In response to these accusations in both Matthew and Luke, Jesus links his exorcisms explicitly with the coming of God’s kingdom: “If it is by the finger of God that I cast out demons, then the kingdom of God has come upon you” (Luke 11:20). His characteristic use of the phrase “kingdom of God” is attested in both multiple independent sources (Mark, Q, M [Matthew’s source] and L [Luke’s source]) and in multiple forms (parables, prayers, beatitudes, miracle stories). Speaking of alternate kingdoms in the context of Roman imperial rule was provocative. It is therefore likely that the use of this phrase by Jesus and its association with his exorcisms also played a role in his eventual execution as a political dissident. Luke reports the following exchange between Jesus and the Pharisees which suggests that Jesus’ exorcisms were somehow linked to his execution under Herod Antipas: “At that time some Pharisees came and said to him, ‘Get away from here, for Herod wants to kill you.’ He said to them, ‘Go and tell that fox for me, ‘Listen, I am casting out demons and performing cures today and tomorrow and on the third day I finish my work. Yet, today, tomorrow and the next day I must be on my way, because it is impossible for a prophet to be killed outside of Jerusalem’” (Luke 13:31-33).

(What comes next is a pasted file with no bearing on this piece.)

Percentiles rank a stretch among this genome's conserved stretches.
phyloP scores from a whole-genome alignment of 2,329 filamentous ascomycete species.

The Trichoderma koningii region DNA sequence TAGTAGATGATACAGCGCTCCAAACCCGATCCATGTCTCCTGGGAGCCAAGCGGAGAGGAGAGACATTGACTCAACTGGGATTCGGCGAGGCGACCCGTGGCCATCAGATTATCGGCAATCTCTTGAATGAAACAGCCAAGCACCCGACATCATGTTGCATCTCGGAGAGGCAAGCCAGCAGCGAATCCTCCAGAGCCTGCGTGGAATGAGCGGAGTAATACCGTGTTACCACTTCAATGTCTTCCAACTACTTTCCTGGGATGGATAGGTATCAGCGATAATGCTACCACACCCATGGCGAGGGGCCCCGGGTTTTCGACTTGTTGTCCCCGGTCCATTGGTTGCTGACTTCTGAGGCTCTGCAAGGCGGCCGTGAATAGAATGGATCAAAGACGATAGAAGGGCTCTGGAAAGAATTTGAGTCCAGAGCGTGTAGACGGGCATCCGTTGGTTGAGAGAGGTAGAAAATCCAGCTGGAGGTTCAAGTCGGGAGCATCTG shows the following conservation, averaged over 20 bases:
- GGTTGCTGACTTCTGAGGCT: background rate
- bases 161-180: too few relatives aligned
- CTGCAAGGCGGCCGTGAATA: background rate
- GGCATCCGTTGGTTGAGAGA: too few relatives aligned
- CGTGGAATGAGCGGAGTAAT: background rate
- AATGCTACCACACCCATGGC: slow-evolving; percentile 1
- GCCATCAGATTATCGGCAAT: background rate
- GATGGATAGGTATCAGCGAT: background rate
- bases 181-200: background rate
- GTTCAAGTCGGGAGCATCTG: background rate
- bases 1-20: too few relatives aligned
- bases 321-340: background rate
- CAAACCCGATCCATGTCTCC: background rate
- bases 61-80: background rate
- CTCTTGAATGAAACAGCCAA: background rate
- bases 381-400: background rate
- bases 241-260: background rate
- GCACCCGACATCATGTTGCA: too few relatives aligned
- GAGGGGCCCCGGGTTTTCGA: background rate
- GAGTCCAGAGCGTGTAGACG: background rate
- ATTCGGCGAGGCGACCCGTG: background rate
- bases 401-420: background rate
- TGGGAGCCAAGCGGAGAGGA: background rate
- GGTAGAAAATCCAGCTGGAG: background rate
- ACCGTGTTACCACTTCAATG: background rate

Why was Jesus accused of being possessed by Beelzebul and of madness? Across cultures, healers and exorcists are often seen as a threat to the social order. Accusing someone of witchcraft or demonic spirit possession is a way of discrediting them and thereby rendering them less of a threat. The claim that someone was possessed by a demon was particularly common in the ancient world and was easy to make and difficult to disprove (Stanton: 2004, 139). In a society such as first-century Jewish Palestine, there were many reasons why Jesus might have been seen as a threat. The most obvious one was related to the precarious position the Jewish people found themselves in under Roman imperial rule.